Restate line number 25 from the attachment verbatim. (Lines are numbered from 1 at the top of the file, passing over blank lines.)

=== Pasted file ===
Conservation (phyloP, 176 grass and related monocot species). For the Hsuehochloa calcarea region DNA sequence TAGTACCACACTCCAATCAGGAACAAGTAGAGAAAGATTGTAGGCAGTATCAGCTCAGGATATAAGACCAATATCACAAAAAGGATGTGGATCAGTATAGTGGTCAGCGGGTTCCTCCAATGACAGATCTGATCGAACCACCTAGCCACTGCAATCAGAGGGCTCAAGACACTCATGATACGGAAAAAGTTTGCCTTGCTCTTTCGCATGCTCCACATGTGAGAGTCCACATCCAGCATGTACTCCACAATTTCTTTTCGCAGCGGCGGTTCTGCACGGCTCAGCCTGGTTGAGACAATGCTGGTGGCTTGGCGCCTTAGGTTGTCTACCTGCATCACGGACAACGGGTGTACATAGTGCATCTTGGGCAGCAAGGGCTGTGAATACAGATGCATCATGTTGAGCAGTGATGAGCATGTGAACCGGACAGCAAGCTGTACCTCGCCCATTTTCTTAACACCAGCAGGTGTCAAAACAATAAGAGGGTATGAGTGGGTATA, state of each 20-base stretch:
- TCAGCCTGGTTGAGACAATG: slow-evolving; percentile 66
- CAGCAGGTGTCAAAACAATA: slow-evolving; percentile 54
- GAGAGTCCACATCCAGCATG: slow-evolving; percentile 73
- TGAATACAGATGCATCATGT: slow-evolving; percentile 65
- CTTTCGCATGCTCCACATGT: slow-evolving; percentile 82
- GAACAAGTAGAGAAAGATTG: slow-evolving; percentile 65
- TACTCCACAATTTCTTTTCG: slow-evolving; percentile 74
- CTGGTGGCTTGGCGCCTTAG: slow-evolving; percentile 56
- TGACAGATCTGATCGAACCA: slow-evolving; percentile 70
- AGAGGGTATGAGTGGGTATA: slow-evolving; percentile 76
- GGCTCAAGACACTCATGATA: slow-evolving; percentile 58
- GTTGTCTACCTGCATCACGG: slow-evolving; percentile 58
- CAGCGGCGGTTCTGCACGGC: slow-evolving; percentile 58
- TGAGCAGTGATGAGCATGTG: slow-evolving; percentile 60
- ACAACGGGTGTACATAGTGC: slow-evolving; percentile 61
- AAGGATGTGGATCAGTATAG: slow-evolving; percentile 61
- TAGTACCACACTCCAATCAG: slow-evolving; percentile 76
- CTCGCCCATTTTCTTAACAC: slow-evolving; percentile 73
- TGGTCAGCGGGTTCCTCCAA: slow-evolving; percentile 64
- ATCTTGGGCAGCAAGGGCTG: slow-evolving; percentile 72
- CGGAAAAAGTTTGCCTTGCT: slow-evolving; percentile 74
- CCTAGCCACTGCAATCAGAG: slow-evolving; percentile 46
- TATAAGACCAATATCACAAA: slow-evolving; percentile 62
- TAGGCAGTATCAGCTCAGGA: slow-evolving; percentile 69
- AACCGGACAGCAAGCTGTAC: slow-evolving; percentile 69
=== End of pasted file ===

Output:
- TAGGCAGTATCAGCTCAGGA: slow-evolving; percentile 69